Using SynchronizationContext in Windows Forms

March 22, 2013 by Anuraj

.Net .Net 3.0 / 3.5 CodeProject Windows Forms

While we try to access user interface elements from a different thread, other than the thread(normally main thread), which created the user interface elements. .NET 2.0 brings us SynchronizationContext which allows us to execute a section of code in the UI context (the thread that created the UI). Also, it allows us to specify if the background thread will block waiting for the UI thread (using Send) or will not block (using Post). SynchronizationContext class can be used in Windows Forms, WPF, and ASP.Net etc. For Windows forms, you can get the UI context from the WindowsFormsSynchronizationContext.Current property. For WPF, the implementation is DispatcherSynchronizationContext class.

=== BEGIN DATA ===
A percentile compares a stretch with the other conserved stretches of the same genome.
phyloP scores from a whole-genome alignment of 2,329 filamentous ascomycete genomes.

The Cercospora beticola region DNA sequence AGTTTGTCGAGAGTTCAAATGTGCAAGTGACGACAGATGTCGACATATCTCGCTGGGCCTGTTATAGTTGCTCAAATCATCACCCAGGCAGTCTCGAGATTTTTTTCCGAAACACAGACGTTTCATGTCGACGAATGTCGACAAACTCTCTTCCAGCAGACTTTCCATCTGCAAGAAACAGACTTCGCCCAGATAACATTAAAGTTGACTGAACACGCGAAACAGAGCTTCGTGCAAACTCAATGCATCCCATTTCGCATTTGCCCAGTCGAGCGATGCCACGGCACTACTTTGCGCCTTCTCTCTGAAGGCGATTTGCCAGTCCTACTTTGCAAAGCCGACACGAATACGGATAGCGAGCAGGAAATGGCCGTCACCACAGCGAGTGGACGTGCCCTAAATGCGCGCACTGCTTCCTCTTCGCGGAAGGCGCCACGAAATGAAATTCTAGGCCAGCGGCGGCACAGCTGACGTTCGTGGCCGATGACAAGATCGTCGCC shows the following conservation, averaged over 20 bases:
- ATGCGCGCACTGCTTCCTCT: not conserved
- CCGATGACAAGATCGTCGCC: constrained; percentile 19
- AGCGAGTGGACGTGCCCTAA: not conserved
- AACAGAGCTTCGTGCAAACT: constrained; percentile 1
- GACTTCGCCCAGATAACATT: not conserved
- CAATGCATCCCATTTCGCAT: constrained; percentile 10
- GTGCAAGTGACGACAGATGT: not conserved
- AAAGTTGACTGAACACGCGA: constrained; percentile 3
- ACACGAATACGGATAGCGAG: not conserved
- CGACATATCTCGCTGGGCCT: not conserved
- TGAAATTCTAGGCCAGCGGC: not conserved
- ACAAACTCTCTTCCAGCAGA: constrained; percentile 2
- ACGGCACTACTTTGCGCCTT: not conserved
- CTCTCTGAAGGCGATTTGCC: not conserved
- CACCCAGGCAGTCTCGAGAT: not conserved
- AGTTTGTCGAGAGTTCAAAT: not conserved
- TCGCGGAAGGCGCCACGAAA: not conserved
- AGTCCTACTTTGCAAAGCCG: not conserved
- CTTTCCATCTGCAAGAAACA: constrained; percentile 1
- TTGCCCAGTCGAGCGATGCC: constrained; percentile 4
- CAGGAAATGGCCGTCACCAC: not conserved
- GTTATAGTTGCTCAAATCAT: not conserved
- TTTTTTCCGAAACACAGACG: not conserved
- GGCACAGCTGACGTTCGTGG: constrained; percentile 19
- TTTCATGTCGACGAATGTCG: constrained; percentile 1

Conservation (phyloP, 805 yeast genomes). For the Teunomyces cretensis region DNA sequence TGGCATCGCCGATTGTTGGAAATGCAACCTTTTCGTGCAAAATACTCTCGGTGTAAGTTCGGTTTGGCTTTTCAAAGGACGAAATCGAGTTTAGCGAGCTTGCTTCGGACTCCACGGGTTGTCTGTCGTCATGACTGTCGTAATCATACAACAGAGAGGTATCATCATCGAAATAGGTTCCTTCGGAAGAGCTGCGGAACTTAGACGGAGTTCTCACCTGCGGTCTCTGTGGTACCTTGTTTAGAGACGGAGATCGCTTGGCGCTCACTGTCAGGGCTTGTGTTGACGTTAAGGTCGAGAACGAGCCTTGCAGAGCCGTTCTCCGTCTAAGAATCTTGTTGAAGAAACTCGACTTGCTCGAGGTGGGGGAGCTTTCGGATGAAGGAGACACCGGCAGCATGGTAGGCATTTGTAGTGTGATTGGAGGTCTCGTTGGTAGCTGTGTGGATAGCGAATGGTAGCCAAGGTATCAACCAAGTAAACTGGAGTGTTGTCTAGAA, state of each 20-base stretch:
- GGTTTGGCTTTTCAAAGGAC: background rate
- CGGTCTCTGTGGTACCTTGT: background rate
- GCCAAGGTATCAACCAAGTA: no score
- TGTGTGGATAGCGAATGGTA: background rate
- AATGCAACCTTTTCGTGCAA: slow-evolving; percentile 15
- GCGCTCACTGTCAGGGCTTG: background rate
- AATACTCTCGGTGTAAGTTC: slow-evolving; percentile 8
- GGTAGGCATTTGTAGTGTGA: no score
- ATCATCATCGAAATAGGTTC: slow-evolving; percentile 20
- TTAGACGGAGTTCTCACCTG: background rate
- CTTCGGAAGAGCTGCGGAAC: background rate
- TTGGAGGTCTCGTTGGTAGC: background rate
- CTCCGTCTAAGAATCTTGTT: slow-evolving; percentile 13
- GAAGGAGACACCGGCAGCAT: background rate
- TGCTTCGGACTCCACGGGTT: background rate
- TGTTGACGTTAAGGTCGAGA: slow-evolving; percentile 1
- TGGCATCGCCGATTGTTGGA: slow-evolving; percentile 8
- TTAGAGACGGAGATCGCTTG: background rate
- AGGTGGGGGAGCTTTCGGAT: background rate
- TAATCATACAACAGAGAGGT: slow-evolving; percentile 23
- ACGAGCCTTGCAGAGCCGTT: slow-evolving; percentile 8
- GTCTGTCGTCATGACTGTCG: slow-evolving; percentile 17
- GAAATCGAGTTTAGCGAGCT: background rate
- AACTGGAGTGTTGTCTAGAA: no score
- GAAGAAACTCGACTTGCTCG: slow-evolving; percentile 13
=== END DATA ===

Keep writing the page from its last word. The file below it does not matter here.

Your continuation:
In the following example, I am updating the UI from a separate thread, without the _synchronizationContext.Post() method, it will throw an InvalidOperationException. Here is the implementation.

private ThreadStart _threadStart;
private Thread _thread;
private SynchronizationContext _synchronizationContext;

private void Form1_Load(object sender, EventArgs e)
    _synchronizationContext = 
    _threadStart = new ThreadStart(LongProcess);
    _thread = new Thread(_threadStart);

private void LongProcess()
    for (int i = 0; i < 100; i++)
            (o) => textBox1.Text = i.ToString(), null);

When the value is assigned to textbox, if you look the threads window, you can find, it is running under main thread.

Threads window - UI thread

You can find more details about WindowsFormsSynchronizationContext class in MSDN

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